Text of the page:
In the late 1950s, my family went to a film festival in Damascus. We were in Beirut, and I was too young to remember. Difficult to imagine, but Syria and Lebanon were progressive, open and comfortable, made up of diverse Christian communities dating back to the time of Jesus, a thriving Jewish community, Sunni and […]
The Theremin, an electronic musical instrument invented in 1920, became the foundation for synthesized music. Much of the music we hear today—in movies, commercials, stores—is synthesized, which is cheaper to produce than hiring musicians to play instruments. The electronic music revolution took off in the 1950s and 60s, but right after the Soviet Revolution, Lev […]
I recommend visiting Ellis Island in New York for anyone interested in seeing what America is made of. Of the twelve million who walked up the stairs of the immigration building, there are many more times the number of descendants in the US today. Those people had many children. Catholics and Protestants and Jews. Single […]
I celebrate bicycle touring. Cyclists don’t see the world—they experience it. Biking is quiet, scenic, physically active but not necessarily strenuous, non-polluting, and it can afford a stimulating social experience with friends, family, and the local people. You get a feeling of the place, integrate with people when you stop to ask for directions and […]
“DEMOCRACY” is specifically not mentioned in the US Constitution. Madison and the other writers feared that such a system would degenerate. Madison took his idea of government such as two houses of congress from the Presbyterian Church, even though he wasn’t a religious fellow. The Greek philosophers derided democracy, likening it to mob rule. It […]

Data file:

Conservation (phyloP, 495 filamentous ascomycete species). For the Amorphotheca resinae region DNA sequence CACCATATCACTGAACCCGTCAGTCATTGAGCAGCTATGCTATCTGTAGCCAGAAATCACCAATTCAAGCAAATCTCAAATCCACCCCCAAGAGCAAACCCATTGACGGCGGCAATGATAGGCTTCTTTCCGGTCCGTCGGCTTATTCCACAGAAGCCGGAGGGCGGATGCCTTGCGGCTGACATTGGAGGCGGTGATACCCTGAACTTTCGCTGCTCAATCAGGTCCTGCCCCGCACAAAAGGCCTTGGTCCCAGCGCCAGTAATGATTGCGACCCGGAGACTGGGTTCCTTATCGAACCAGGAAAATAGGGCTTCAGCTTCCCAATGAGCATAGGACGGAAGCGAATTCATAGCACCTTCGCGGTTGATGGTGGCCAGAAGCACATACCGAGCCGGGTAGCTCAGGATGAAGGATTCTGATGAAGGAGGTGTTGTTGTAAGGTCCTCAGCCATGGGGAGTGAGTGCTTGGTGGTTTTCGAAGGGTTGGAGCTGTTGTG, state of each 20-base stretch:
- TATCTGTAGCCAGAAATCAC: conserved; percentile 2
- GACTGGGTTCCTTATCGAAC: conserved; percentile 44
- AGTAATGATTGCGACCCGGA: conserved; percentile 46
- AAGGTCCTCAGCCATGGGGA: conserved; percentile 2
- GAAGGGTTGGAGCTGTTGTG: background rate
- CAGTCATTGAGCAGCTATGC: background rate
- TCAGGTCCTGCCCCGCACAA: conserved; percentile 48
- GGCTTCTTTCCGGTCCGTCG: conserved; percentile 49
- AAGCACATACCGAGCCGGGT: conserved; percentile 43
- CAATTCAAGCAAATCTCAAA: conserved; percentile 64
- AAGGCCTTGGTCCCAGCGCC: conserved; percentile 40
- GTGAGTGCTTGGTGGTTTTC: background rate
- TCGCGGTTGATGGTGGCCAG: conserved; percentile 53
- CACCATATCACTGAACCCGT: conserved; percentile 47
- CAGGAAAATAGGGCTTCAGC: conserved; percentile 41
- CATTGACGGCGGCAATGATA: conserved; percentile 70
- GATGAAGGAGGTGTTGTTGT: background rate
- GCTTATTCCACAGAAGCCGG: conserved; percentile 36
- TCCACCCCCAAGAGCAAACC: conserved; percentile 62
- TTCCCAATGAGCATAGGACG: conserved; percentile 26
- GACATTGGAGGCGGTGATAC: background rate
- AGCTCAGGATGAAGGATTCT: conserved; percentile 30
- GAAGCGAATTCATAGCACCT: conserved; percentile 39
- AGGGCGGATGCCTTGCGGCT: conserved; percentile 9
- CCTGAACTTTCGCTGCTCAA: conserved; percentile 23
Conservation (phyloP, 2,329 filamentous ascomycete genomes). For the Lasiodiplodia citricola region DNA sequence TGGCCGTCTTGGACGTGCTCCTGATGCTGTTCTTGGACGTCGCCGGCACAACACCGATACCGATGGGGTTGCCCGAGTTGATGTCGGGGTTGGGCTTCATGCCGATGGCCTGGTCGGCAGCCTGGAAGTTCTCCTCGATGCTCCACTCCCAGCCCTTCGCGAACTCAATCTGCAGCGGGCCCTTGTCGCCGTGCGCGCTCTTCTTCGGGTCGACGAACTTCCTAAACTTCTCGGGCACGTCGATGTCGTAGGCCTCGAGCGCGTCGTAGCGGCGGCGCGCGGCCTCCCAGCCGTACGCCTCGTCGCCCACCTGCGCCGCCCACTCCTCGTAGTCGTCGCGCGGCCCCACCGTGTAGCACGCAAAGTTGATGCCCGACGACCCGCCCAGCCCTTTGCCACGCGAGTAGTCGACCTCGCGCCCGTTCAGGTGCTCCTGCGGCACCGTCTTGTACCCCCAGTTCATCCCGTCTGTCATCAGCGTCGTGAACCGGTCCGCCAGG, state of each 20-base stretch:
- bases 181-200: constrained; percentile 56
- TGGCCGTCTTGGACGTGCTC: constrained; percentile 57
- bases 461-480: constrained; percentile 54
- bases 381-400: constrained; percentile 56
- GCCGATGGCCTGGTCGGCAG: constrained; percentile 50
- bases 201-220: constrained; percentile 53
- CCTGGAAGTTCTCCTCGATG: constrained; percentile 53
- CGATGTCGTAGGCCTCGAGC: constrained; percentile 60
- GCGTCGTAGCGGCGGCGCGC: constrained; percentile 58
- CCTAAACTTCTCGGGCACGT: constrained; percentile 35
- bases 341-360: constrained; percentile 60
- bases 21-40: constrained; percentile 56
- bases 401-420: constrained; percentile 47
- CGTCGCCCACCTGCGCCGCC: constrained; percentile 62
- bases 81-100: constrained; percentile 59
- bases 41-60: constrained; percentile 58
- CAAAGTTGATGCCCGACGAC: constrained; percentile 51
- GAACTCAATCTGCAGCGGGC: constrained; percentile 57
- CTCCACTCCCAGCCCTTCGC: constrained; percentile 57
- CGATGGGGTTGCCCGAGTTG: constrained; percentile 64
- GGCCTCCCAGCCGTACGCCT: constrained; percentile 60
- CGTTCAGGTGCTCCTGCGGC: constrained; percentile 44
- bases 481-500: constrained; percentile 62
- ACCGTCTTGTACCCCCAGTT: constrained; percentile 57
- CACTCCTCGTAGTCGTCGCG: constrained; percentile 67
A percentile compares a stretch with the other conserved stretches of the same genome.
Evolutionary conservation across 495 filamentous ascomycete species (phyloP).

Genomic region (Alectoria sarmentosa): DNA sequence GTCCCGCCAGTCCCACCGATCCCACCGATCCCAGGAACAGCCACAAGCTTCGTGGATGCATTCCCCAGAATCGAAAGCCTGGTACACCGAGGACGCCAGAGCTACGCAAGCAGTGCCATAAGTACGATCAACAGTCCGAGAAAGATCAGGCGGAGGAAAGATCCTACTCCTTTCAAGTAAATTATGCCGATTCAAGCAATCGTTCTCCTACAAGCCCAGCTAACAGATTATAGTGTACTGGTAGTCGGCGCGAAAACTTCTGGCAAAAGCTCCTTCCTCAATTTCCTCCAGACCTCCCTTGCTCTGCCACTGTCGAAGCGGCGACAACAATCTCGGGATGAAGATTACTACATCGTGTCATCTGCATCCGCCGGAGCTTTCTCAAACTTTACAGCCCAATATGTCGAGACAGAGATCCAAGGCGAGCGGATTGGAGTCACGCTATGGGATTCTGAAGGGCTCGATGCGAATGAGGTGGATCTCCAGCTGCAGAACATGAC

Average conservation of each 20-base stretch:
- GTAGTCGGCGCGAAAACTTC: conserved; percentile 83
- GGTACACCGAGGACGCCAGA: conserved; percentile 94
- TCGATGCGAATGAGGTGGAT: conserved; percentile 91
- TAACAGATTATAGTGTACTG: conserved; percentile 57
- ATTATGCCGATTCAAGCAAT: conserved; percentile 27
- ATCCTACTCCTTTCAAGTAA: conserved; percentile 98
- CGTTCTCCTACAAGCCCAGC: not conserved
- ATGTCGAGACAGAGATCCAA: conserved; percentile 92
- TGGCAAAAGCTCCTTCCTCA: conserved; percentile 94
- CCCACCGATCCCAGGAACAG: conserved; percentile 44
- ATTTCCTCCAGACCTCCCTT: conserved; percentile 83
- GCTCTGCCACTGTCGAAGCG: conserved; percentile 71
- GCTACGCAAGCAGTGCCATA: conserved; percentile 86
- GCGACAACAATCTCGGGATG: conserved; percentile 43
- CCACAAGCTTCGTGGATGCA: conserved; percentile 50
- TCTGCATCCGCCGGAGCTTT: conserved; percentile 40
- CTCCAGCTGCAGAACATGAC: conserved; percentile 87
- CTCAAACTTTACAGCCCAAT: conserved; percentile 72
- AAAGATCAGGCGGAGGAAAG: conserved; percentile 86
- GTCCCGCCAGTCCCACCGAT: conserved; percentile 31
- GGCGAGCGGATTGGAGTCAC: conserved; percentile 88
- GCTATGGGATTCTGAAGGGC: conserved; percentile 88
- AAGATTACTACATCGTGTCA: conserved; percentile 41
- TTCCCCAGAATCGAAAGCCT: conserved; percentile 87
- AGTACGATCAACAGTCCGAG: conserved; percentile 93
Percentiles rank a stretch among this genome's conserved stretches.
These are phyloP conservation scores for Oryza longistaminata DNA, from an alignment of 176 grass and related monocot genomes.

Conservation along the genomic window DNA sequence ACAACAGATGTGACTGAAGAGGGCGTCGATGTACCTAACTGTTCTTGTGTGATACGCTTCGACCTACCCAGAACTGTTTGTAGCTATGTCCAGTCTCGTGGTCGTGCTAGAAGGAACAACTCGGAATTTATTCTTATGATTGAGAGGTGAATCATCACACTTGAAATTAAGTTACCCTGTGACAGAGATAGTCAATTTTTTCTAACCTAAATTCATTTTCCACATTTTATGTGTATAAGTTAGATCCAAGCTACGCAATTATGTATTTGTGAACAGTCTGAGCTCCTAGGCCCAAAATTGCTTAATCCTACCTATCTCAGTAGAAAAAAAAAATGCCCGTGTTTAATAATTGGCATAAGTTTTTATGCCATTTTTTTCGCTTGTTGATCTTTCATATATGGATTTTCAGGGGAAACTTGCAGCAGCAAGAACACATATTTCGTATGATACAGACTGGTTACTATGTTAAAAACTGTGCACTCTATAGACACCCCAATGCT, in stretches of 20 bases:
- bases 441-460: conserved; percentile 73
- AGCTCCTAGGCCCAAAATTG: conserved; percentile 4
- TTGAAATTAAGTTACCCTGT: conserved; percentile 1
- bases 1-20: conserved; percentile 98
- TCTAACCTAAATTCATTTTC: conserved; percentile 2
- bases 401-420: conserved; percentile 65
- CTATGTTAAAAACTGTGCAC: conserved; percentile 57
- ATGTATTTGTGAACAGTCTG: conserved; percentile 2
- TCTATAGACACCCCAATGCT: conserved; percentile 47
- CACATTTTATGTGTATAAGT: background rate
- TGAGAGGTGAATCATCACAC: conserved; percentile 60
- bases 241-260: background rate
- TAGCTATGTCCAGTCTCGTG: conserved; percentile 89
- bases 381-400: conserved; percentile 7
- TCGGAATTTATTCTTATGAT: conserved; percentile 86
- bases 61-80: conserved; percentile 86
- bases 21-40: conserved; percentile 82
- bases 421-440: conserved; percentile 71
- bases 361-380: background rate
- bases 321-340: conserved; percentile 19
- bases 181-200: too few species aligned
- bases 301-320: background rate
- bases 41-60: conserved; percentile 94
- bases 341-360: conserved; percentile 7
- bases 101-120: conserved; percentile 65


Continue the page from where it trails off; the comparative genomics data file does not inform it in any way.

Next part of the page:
I had a terrific “Local Authors with Kameel Nasr” interview with Marian Stanley. Her debut novel The Immaculate was captivating and interesting. Set right here in the Boston area, actually in a make-believe suburb called Malford, which is a combination of Malden or Medford. Marian tackles the thorny subject of the Catholic Church and power, […]
On the TV show “Local Authors with Kameel Nasr,” I had the pleasure of interviewing Susan Oliskew, a tall, dignified blond who fell in love with India in her youth and writes mysteries based in India. I had met Susan on a couple of occasions, and I bought her first book in the India cozy […]
JUST A THOUGHT Christians in the Middle Ages may have lived in a prolonged state of inebriation because they mixed alcohol with water to kill the bacteria in their polluted water. The Romans were famous for building a complex aqueduct system which brought pristine water from the mountains to the cities, but when their empire […]
When my nephew Ethan sent me a wedding announcement, I was so happy. Weddings are automatically a source of rejoicing. The couple picked late September for the celebration.
Then I read the wedding venue: Kerala, the long thin state at the bottom of India. He and his fiancée Meghana live in the Bay Area. Meghana was born in Hyderabad but is as American as any Bay Area Millennial. So I immediately started making plans. By a stroke of luck, my girl Kathe had scheduled to take off the entire month of September. She’s a doctor and had made those plans long in advance. She was going with a girlfriend of hers to bicycle the Camino de Santiago de Compostela the early part of September, so we made plans to spend the second half of the month first at the wedding and then traveling around Kerala a bit.
Invaluable art, including a Picasso, Monet, Matisse, and Gauguin, were stolen from the Kunsthal Museum in Rotterdam in 2012. It was one of the largest art thefts in Europe. The police got a grip on the case and hauled in suspects, including the Romanian Radu Dogaru. His mother, Olga Dogaru, not wanting her son to go to prison, confessed to burning the pilfered paintings, reasoning that the police couldn’t indict him if they didn’t have the evidence.
She withdrew her confession, probably on advice from an attorney, but Bucharest’s National Science Museum had their lab analyze the ashes in Olga’s stove. They concluded that oil paintings indeed met their end there.